"Part Three: Written in Blood": That morning at the Diogenes Club, Sherlock and Dr. Watson wants answers from Mycroft during breakfast over the revenants under the city and of the government's involvement. Mycroft admits that the deaths of the underground workers alerted the government which was
Appearing in "Part Three: Written in Blood"
- Sherlock Holmes
- Dr. John Watson
- Mycroft Holmes
- Dr. John Snow (Flashback only)
- The Dynamics of an Asteroid
Synopsis for "Part Three: Written in Blood"
That morning at the Diogenes Club, Sherlock and Dr. Watson wants answers from Mycroft during breakfast over the revenants under the city and of the government's involvement. Mycroft admits that the deaths of the underground workers alerted the government which was beyond his control when the Secret Service warned Sherlock and Watson at Scotland Yard. He then ask Watson if he is familiar of Doctor John Snow and Reverend Henry Whitehead.
Watson, being a physician, brief his full knowledge of Doctor Snow for his pioneer in the field of epidemiology and germ theory, in which he was critical of the miasma theory--that disease was spread by foul air. He disproved it during the 1854 cholera outbreak when he traced its origins to the Broad Street pump in Soho from being supplied with sewage water from the Thames. Reverend Whitehead was important for his local knowledge in pinpointing the outbreaks and ultimately their source. As Watson summarize that the outbreak caused the deaths of six-hundred, Mycroft correct Watson that it was actually closer to fifteen-hundred. Mycroft explains what exactly happened in 1854.
In reality there was never a cholera outbreak. But instead it is an outbreak of unknown origin which has caused the reanimation of the dead to prey on the living, spreading the undead outbreak exponentially. The government and law enforcement were ignorant of what is happening, wrongly seeing it as a riot until undead policemen filled the undead ranks. Fortunately, Doctor Snow, who had encountered the undead firsthand, aided the government by creating a more practical and effective tactic. The area of the infected was sealed off from the public under the guise of a public health matter, thus contained, and everything within was scoured and cleansed by more effective soldiers, who were even equipped in suits of armors and using medieval melee weaponry. In the aftermath, all knowledge of the outbreak was covered up. Doctor Snow kept his silence with the assurance of a more extensive public works that is undertaken in improving public sanitation, and soon early died from a stroke, no doubt brought by the burden of all he had seen. Reverend Whitehead on the other hand kept a strong faith to his ripe age, having witnessed manifested evil being triumphed over by the force of good. So far no further incidents of an undead outbreak ever happened in the last forty years.
Dr. Watson then speak of the letter he founded underground which contradicts the last supposed outbreak, and wonders of the number of missing people and the source of the infection. Holmes theorize that someone is creating and corralling a legion of the undead. Now the more pressing question remains is whether the zombies that were discovered underground are the sole cache, or there are maybe more.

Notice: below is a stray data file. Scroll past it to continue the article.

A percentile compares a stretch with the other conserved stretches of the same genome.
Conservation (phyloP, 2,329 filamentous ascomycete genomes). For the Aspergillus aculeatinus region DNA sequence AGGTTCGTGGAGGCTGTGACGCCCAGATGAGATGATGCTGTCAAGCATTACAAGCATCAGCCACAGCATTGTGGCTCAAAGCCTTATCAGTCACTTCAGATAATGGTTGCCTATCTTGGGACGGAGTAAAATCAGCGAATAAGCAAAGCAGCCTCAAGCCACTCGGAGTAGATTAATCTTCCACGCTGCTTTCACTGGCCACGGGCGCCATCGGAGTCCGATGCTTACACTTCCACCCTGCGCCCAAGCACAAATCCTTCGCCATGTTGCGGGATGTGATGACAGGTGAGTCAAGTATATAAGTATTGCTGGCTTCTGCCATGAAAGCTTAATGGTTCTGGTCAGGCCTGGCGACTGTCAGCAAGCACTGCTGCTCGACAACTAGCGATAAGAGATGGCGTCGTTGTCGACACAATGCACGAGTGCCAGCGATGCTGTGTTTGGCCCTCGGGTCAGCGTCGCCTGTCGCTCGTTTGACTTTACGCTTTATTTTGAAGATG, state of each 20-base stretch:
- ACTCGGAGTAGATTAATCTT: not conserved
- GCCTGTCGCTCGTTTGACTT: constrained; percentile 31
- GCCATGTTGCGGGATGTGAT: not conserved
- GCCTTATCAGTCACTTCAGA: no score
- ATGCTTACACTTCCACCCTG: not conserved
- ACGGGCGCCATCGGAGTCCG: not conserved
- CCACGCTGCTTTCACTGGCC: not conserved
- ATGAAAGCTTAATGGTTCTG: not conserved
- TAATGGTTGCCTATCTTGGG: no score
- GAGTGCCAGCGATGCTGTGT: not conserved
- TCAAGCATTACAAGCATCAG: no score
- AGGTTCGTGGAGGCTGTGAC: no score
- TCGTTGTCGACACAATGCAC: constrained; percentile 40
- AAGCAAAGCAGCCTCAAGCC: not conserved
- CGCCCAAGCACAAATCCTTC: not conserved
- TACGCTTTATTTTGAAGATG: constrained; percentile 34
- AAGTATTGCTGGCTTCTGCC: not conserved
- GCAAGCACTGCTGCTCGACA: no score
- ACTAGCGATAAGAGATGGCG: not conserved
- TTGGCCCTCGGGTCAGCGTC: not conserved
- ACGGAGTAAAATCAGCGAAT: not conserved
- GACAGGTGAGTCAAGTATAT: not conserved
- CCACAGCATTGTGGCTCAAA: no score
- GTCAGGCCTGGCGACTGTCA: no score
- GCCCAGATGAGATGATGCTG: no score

At Whitechapel, Professor Moriarty have his cache of zombies timed and released from their corrals, and states his intention is to bring a decadent and arrogant Britain to its downfall through the undead.
Later, Holmes and Watson are walking back to 221 Baker Street. Holmes shares his thoughts to Watson of what they learned from Mycroft in which he is concern of their government that is not telling everything to his brother about the situation and that their own rigidness and paranoia is not making anything better at all. The two then witness a pedestrian being almost attack by a zombie, which is crushed under a wagon. Suddenly more zombies appear on the scene. Holmes and Watson runs back to Baker Street and find fresh blood on the doorway. The two are almost shot by a fearful gun-wielding Mrs. Hudson before hurry inside as the undead appears on the street. Mrs. Hudson tearfully explains that she had saw a baker boy being attacked and devoured by the undead on the front doorstep hence why she is armed.
Holmes then heads to his study and begin searching for a book on 1854. Watson enters and find him what he was looking for. Holmes reads out about a peculiar comet that happened six months before the Broad Street pump outbreak and connects the relationship between these events. Holmes then pulls out a book called The Dynamics of an Asteroid, and read out its author's theory of comets and meteors carrying microscopic lifeforms and were responsible for seeding planets with life, suggesting that the comet in 1854 seeded the infection. Watson, however, is skeptical of the theory and dismissing it as speculative fiction. But Holmes reveals to him that the theory was highly regarded by one of "the most renowned figures in his field" to be none other than written by Professor James Moriarty. Surprise, Watson tells Holmes that it couldn't be Moriarty responsible for the outbreak given that he was dead. Holmes points out that he himself was thought to be dead.
- Watson states of having "endured my share of blood and horror." This is a reference to his military service as an assistant surgeon during the Second Anglo-Afghan War.
- The death of Professor Moriarty happens in his first appearance in The Adventure of the Final Problem, in which it sets in 1893 and five years before the events of Victorian Undead.
- No trivia.